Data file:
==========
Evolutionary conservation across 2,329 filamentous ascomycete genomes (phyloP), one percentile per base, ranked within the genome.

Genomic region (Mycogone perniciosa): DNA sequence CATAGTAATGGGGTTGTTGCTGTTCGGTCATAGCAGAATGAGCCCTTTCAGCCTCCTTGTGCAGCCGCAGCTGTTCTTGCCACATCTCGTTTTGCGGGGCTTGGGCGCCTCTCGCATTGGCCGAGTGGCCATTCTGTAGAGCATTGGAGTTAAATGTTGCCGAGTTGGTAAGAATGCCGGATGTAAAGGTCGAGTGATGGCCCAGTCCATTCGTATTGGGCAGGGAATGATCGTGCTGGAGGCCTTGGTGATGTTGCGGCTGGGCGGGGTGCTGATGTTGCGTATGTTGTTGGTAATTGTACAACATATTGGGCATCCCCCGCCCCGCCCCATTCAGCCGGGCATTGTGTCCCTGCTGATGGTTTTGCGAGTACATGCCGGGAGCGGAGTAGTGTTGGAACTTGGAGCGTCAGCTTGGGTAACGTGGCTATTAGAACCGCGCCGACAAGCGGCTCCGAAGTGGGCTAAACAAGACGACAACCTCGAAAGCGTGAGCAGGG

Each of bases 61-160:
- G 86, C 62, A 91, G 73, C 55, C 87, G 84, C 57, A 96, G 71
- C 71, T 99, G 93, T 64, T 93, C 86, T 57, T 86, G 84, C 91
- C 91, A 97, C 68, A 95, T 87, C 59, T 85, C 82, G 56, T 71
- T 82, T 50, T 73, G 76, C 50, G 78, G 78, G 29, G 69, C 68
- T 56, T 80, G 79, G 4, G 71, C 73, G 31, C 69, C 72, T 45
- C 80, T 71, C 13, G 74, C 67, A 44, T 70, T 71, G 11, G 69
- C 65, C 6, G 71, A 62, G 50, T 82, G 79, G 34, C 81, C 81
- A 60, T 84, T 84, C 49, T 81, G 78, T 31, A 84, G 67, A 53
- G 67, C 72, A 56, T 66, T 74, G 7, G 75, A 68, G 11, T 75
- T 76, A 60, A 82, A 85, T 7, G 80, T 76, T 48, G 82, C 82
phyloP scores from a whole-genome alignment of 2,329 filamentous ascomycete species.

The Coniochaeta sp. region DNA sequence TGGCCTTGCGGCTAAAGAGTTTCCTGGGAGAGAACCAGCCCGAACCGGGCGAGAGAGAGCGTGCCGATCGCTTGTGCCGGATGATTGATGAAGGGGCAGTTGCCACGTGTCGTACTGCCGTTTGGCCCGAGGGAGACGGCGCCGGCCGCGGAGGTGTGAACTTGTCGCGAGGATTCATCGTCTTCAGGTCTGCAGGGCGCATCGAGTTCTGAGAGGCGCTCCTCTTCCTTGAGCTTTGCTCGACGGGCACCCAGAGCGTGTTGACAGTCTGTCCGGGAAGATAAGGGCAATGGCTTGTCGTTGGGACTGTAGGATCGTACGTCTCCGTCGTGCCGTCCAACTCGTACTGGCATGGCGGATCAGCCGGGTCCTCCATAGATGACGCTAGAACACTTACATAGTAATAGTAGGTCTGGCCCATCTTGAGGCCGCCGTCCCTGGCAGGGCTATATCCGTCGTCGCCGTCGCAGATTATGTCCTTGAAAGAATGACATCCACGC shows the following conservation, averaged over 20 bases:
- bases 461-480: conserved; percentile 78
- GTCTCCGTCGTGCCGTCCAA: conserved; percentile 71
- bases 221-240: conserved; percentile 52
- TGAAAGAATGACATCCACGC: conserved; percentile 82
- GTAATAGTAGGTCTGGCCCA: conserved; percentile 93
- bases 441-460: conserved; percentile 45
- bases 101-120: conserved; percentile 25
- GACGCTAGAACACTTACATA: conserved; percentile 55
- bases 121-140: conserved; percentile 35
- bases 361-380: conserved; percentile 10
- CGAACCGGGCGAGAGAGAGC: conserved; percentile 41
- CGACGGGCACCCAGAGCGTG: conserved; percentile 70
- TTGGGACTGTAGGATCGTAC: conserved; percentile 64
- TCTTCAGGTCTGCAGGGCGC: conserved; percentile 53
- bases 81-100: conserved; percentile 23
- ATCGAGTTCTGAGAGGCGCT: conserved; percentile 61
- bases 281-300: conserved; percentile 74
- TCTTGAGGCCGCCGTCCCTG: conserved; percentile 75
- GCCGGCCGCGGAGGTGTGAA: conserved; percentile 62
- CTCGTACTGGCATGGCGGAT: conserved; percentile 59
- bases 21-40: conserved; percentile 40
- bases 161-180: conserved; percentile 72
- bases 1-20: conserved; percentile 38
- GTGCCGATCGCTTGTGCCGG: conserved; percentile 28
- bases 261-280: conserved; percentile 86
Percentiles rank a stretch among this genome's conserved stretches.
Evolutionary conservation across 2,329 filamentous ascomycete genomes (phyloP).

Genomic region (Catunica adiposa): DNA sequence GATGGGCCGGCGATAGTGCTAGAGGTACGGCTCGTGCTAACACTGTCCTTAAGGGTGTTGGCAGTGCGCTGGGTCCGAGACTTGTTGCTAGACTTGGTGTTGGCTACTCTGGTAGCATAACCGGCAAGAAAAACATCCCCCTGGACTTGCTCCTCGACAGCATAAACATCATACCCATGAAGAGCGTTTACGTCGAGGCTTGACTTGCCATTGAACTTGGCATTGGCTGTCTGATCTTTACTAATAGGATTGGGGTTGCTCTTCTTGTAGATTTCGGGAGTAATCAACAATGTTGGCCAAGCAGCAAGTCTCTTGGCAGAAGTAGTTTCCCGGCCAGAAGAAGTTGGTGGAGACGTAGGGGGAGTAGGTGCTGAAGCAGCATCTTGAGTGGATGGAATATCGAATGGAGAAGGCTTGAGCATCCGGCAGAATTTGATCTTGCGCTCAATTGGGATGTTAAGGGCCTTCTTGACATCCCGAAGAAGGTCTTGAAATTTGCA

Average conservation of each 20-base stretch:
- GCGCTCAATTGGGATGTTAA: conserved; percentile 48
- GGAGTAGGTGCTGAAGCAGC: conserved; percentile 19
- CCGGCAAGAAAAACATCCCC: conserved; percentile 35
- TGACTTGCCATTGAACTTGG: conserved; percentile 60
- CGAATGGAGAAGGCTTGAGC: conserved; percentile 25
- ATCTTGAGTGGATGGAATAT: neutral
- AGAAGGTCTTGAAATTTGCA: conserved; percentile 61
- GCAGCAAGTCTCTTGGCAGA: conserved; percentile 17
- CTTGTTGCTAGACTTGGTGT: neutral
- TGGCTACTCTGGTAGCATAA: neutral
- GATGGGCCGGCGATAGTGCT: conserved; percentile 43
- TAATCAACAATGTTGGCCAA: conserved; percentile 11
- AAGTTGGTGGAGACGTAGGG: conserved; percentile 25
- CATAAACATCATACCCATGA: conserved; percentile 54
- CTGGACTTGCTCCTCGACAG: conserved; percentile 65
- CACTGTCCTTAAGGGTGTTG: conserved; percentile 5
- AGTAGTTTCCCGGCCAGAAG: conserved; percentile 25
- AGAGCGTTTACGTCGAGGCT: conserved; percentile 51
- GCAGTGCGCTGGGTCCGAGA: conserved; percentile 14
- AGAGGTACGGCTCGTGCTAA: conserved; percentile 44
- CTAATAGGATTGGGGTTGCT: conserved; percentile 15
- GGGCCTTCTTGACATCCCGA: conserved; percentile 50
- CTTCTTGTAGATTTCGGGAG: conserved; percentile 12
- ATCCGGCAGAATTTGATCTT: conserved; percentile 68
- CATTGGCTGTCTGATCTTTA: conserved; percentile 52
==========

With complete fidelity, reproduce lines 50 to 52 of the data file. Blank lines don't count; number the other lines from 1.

- ATCTTGAGTGGATGGAATAT: neutral
- AGAAGGTCTTGAAATTTGCA: conserved; percentile 61
- GCAGCAAGTCTCTTGGCAGA: conserved; percentile 17